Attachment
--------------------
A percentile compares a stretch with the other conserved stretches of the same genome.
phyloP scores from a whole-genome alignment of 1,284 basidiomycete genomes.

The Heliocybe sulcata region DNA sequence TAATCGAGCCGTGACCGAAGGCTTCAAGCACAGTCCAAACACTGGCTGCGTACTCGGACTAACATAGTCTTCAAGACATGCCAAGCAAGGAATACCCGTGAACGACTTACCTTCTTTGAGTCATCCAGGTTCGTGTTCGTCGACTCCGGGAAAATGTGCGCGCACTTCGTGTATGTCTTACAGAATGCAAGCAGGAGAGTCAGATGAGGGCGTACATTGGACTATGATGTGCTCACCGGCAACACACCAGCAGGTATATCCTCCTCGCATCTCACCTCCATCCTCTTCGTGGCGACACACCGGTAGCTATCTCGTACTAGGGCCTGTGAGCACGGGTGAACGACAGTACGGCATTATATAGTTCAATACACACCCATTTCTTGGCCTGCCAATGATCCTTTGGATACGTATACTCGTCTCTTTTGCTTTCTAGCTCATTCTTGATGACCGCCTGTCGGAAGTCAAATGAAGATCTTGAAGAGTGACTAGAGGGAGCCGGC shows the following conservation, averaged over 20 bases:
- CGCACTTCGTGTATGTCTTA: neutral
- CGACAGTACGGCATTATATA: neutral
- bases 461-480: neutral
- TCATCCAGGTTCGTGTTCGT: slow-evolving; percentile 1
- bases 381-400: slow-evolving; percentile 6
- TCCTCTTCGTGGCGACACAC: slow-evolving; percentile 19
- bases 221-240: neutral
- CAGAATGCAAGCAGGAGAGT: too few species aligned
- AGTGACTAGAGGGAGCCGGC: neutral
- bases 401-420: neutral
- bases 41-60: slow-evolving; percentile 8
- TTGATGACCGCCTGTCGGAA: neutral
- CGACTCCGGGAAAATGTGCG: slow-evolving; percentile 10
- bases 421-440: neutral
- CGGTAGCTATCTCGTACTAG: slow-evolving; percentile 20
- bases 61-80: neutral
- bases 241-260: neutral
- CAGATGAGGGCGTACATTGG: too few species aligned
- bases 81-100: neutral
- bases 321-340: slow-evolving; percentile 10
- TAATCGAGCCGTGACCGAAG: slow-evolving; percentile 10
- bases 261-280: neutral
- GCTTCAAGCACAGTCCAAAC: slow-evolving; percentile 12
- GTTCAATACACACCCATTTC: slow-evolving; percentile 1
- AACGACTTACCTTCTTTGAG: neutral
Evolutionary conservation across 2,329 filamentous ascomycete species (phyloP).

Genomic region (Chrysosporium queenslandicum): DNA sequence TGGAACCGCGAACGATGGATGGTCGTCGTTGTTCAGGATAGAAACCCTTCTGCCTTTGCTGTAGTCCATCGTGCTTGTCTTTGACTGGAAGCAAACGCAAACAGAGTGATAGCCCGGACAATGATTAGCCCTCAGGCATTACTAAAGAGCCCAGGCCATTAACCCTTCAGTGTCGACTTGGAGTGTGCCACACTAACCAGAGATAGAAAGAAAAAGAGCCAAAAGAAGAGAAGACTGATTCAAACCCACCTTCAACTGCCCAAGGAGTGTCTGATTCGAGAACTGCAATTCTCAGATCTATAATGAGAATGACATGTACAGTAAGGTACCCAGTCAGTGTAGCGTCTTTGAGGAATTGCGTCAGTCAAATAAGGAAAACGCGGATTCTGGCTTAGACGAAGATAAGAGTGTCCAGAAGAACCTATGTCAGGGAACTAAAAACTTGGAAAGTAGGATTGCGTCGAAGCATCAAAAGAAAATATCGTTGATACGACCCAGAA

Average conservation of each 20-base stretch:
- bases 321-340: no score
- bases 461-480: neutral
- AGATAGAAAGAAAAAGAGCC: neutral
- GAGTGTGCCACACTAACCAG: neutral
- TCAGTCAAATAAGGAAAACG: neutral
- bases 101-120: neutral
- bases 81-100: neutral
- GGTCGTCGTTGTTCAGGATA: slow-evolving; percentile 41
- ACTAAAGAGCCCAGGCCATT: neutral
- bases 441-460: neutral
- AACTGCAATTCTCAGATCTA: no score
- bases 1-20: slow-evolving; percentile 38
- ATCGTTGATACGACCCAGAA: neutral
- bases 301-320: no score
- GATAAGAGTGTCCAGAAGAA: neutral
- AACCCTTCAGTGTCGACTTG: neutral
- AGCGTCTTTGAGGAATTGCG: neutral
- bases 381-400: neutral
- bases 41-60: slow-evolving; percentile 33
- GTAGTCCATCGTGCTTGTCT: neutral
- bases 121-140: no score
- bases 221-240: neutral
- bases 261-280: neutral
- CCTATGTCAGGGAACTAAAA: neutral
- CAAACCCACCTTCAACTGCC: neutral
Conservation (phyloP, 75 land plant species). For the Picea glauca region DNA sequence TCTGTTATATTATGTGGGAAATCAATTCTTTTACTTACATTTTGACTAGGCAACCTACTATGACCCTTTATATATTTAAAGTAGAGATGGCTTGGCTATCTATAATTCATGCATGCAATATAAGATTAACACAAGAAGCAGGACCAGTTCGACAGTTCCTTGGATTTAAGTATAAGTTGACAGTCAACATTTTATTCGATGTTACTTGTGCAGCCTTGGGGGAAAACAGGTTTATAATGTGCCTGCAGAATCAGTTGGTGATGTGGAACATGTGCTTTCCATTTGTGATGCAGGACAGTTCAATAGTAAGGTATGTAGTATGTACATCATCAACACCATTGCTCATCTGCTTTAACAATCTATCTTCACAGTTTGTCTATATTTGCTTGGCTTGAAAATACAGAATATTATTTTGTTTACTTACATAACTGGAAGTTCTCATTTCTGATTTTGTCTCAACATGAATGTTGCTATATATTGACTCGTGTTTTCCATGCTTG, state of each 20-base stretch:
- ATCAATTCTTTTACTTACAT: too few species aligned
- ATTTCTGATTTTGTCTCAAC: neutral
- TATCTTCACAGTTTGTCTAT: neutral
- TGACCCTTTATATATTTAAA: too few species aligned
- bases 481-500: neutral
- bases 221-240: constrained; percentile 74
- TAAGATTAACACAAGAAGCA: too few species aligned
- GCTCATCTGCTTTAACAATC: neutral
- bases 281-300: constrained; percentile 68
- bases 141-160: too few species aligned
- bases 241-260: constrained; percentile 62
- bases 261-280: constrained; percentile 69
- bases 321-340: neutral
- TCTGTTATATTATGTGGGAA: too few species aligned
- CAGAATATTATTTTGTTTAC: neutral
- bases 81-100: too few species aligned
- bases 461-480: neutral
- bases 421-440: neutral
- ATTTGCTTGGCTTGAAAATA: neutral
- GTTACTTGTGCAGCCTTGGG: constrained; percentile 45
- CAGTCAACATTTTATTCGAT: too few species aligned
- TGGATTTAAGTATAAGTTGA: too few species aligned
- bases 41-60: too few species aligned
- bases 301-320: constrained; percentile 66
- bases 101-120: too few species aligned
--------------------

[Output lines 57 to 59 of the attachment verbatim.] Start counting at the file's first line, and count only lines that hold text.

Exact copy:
Conservation (phyloP, 75 land plant species). For the Picea glauca region DNA sequence TCTGTTATATTATGTGGGAAATCAATTCTTTTACTTACATTTTGACTAGGCAACCTACTATGACCCTTTATATATTTAAAGTAGAGATGGCTTGGCTATCTATAATTCATGCATGCAATATAAGATTAACACAAGAAGCAGGACCAGTTCGACAGTTCCTTGGATTTAAGTATAAGTTGACAGTCAACATTTTATTCGATGTTACTTGTGCAGCCTTGGGGGAAAACAGGTTTATAATGTGCCTGCAGAATCAGTTGGTGATGTGGAACATGTGCTTTCCATTTGTGATGCAGGACAGTTCAATAGTAAGGTATGTAGTATGTACATCATCAACACCATTGCTCATCTGCTTTAACAATCTATCTTCACAGTTTGTCTATATTTGCTTGGCTTGAAAATACAGAATATTATTTTGTTTACTTACATAACTGGAAGTTCTCATTTCTGATTTTGTCTCAACATGAATGTTGCTATATATTGACTCGTGTTTTCCATGCTTG, state of each 20-base stretch:
- ATCAATTCTTTTACTTACAT: too few species aligned
- ATTTCTGATTTTGTCTCAAC: neutral